I have only heard of Bluebeard – a famous 15th Century psychopath – from a fairy tale. The man actually existed and he was much worse than Brothers Grimm made him out to be. He was a hero but after losing his muse Bluebeard went mad and developed a bloodlust that cost hundreds of children their lives.
Bluebeard, a.k.a Baron Gilles de Rais, lost his parents when he was only 11. His grandfather, a rather unscrupulous man, made himself custodian of Gilles and his younger brother and all the property that they owned, which was quite considerable. Gilles was raised as the epitome of the rich, spoiled and entitled brat. He was a bit of a bully and the only person who could tell him no was his grandfather, and that was fairly rare. Gilles excelled at arms training and it came to serve him well.
While Gilles had a pampered life, he was still affected by the loss of his parents at an early age and no one in his life stepped up to fill those shoes. He grew up an angry young man who felt the need to prove himself in battle, especially growing up on the stories about his father, grandfather and great-grandfather. He grew up during the Hundred Years’ War when the English were raping and pillaging the French country-side at will.
After his grandfather’s passing, Gilles became the Baron and decided to spend some time in the French court begging the Dauphine to let him lead an assault against invaders. He got his chance when a little waif peasant girl showed up in court claiming she was sent by angels to lead French troops into battle and win against the English. Gilles became a hero fighting alongside Joan de Arc. However, after Joan’s trial and sentence, Gilles spirals into madness. He spends several years brutally raping, torturing, murdering and mutilating children–mostly young boys, but girls as well.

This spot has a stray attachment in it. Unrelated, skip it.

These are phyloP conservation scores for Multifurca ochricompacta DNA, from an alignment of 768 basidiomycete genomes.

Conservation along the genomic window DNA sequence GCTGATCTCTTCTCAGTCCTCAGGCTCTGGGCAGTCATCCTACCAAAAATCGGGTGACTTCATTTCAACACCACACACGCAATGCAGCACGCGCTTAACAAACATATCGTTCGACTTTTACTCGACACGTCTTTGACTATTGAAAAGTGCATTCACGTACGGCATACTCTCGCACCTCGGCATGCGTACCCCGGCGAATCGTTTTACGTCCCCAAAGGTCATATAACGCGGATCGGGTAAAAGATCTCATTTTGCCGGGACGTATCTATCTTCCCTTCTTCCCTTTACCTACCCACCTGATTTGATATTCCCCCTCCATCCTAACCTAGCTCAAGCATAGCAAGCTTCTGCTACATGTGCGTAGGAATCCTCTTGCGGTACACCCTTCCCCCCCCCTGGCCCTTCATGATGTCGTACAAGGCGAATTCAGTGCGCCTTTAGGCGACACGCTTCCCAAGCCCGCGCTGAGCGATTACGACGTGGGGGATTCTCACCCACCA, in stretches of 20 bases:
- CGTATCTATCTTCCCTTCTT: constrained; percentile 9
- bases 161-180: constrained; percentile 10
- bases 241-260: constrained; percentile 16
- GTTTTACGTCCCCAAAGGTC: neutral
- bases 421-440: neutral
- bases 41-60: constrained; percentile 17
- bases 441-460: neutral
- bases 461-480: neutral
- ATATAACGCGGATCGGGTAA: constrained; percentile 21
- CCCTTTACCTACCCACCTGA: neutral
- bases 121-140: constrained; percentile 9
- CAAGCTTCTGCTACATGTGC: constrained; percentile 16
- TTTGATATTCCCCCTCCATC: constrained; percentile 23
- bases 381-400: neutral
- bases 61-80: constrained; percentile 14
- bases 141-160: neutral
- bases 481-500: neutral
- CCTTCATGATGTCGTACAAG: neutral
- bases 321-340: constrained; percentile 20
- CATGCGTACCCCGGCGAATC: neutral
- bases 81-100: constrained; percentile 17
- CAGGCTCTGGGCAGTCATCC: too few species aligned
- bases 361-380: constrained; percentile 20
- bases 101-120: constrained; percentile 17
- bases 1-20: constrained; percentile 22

Bluebeard: Brave Warrior, Brutal Psychopath is meant to be a historical look at Gilles de Rais and an attempt was made to make it into a story. It certainly read much better than a history book but it was also a long way from a well-told story. The narrative jumped around a lot and did not feel well thought out. There were some instances where it seemed that the author was finally on a roll with the story only to have it jump to another scene with no immediate connection. It wasn’t until nearly the end of the book – with Gilles was facing the court – that the depravity of his acts was finally disclosed.
I wish the author did a better job of putting the story together, however, I still learned a LOT about France at the time of the Hundred Years’ War and the atrocities committed on all sides. I found it all very interesting.
Caleb is a software engineer and amateur woodworker living in southern Minnesota. He has more hobbies than he has time or money for, and enjoys his quiet time reading.
Review copy was provided free of any obligation by Finn Partners. No monetary or any other form of compensation was received.